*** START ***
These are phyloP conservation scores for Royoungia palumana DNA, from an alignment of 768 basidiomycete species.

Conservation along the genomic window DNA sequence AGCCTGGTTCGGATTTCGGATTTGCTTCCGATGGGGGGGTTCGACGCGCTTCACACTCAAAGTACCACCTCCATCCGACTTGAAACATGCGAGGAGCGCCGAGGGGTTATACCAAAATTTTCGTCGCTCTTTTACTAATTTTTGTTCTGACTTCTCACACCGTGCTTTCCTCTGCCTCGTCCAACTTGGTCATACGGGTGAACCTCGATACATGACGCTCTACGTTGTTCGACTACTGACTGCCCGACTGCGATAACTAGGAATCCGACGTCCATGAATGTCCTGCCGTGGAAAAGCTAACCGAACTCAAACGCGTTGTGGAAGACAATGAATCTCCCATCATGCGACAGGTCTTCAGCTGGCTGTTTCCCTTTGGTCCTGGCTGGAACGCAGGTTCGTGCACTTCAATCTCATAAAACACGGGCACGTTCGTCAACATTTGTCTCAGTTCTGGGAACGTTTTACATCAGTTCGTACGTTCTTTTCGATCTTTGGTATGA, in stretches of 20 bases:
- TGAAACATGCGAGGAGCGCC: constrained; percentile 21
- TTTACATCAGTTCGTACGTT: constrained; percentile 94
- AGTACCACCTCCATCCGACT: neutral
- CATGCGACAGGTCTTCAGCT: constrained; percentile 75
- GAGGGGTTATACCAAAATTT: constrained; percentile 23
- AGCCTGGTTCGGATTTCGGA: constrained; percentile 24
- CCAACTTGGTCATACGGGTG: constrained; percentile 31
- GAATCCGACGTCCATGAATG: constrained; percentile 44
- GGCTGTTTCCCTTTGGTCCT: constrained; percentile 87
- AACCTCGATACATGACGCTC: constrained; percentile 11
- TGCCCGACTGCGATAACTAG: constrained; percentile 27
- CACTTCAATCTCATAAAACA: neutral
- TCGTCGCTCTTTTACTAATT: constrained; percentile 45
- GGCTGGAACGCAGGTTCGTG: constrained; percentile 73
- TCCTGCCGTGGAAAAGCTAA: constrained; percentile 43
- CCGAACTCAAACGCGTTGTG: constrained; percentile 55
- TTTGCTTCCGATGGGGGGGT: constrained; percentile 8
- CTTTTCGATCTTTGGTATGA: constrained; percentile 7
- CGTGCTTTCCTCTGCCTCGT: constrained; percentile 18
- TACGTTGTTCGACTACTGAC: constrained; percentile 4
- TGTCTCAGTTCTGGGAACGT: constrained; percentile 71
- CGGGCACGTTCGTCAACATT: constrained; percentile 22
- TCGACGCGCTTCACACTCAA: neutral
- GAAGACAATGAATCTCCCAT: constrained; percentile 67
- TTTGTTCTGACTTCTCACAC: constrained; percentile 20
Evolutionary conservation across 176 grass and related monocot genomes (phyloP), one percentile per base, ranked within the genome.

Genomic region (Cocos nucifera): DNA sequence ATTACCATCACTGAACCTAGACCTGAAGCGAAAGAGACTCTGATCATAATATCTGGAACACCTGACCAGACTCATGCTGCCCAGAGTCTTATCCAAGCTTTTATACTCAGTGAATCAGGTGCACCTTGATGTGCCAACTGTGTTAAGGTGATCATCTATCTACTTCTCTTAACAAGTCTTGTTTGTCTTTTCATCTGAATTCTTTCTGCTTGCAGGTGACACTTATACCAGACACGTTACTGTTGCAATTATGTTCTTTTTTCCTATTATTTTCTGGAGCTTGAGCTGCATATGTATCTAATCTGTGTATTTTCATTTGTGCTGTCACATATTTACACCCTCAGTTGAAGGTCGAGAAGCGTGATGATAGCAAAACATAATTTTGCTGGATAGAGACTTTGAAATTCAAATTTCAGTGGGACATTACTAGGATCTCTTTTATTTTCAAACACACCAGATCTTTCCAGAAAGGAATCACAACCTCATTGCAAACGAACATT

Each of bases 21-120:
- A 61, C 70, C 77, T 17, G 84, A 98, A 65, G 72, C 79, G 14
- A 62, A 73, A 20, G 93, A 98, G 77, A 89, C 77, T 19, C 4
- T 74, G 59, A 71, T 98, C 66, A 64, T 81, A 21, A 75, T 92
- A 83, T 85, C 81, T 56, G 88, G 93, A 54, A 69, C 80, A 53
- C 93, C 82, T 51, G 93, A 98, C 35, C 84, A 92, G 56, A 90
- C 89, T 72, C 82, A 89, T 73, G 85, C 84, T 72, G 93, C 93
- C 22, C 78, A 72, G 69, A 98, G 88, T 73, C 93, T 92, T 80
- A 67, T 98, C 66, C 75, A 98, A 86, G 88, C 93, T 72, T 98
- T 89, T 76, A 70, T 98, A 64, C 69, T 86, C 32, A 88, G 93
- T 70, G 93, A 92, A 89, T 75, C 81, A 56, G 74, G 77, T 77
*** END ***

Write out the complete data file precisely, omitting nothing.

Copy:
These are phyloP conservation scores for Royoungia palumana DNA, from an alignment of 768 basidiomycete species.

Conservation along the genomic window DNA sequence AGCCTGGTTCGGATTTCGGATTTGCTTCCGATGGGGGGGTTCGACGCGCTTCACACTCAAAGTACCACCTCCATCCGACTTGAAACATGCGAGGAGCGCCGAGGGGTTATACCAAAATTTTCGTCGCTCTTTTACTAATTTTTGTTCTGACTTCTCACACCGTGCTTTCCTCTGCCTCGTCCAACTTGGTCATACGGGTGAACCTCGATACATGACGCTCTACGTTGTTCGACTACTGACTGCCCGACTGCGATAACTAGGAATCCGACGTCCATGAATGTCCTGCCGTGGAAAAGCTAACCGAACTCAAACGCGTTGTGGAAGACAATGAATCTCCCATCATGCGACAGGTCTTCAGCTGGCTGTTTCCCTTTGGTCCTGGCTGGAACGCAGGTTCGTGCACTTCAATCTCATAAAACACGGGCACGTTCGTCAACATTTGTCTCAGTTCTGGGAACGTTTTACATCAGTTCGTACGTTCTTTTCGATCTTTGGTATGA, in stretches of 20 bases:
- TGAAACATGCGAGGAGCGCC: constrained; percentile 21
- TTTACATCAGTTCGTACGTT: constrained; percentile 94
- AGTACCACCTCCATCCGACT: neutral
- CATGCGACAGGTCTTCAGCT: constrained; percentile 75
- GAGGGGTTATACCAAAATTT: constrained; percentile 23
- AGCCTGGTTCGGATTTCGGA: constrained; percentile 24
- CCAACTTGGTCATACGGGTG: constrained; percentile 31
- GAATCCGACGTCCATGAATG: constrained; percentile 44
- GGCTGTTTCCCTTTGGTCCT: constrained; percentile 87
- AACCTCGATACATGACGCTC: constrained; percentile 11
- TGCCCGACTGCGATAACTAG: constrained; percentile 27
- CACTTCAATCTCATAAAACA: neutral
- TCGTCGCTCTTTTACTAATT: constrained; percentile 45
- GGCTGGAACGCAGGTTCGTG: constrained; percentile 73
- TCCTGCCGTGGAAAAGCTAA: constrained; percentile 43
- CCGAACTCAAACGCGTTGTG: constrained; percentile 55
- TTTGCTTCCGATGGGGGGGT: constrained; percentile 8
- CTTTTCGATCTTTGGTATGA: constrained; percentile 7
- CGTGCTTTCCTCTGCCTCGT: constrained; percentile 18
- TACGTTGTTCGACTACTGAC: constrained; percentile 4
- TGTCTCAGTTCTGGGAACGT: constrained; percentile 71
- CGGGCACGTTCGTCAACATT: constrained; percentile 22
- TCGACGCGCTTCACACTCAA: neutral
- GAAGACAATGAATCTCCCAT: constrained; percentile 67
- TTTGTTCTGACTTCTCACAC: constrained; percentile 20
Evolutionary conservation across 176 grass and related monocot genomes (phyloP), one percentile per base, ranked within the genome.

Genomic region (Cocos nucifera): DNA sequence ATTACCATCACTGAACCTAGACCTGAAGCGAAAGAGACTCTGATCATAATATCTGGAACACCTGACCAGACTCATGCTGCCCAGAGTCTTATCCAAGCTTTTATACTCAGTGAATCAGGTGCACCTTGATGTGCCAACTGTGTTAAGGTGATCATCTATCTACTTCTCTTAACAAGTCTTGTTTGTCTTTTCATCTGAATTCTTTCTGCTTGCAGGTGACACTTATACCAGACACGTTACTGTTGCAATTATGTTCTTTTTTCCTATTATTTTCTGGAGCTTGAGCTGCATATGTATCTAATCTGTGTATTTTCATTTGTGCTGTCACATATTTACACCCTCAGTTGAAGGTCGAGAAGCGTGATGATAGCAAAACATAATTTTGCTGGATAGAGACTTTGAAATTCAAATTTCAGTGGGACATTACTAGGATCTCTTTTATTTTCAAACACACCAGATCTTTCCAGAAAGGAATCACAACCTCATTGCAAACGAACATT

Each of bases 21-120:
- A 61, C 70, C 77, T 17, G 84, A 98, A 65, G 72, C 79, G 14
- A 62, A 73, A 20, G 93, A 98, G 77, A 89, C 77, T 19, C 4
- T 74, G 59, A 71, T 98, C 66, A 64, T 81, A 21, A 75, T 92
- A 83, T 85, C 81, T 56, G 88, G 93, A 54, A 69, C 80, A 53
- C 93, C 82, T 51, G 93, A 98, C 35, C 84, A 92, G 56, A 90
- C 89, T 72, C 82, A 89, T 73, G 85, C 84, T 72, G 93, C 93
- C 22, C 78, A 72, G 69, A 98, G 88, T 73, C 93, T 92, T 80
- A 67, T 98, C 66, C 75, A 98, A 86, G 88, C 93, T 72, T 98
- T 89, T 76, A 70, T 98, A 64, C 69, T 86, C 32, A 88, G 93
- T 70, G 93, A 92, A 89, T 75, C 81, A 56, G 74, G 77, T 77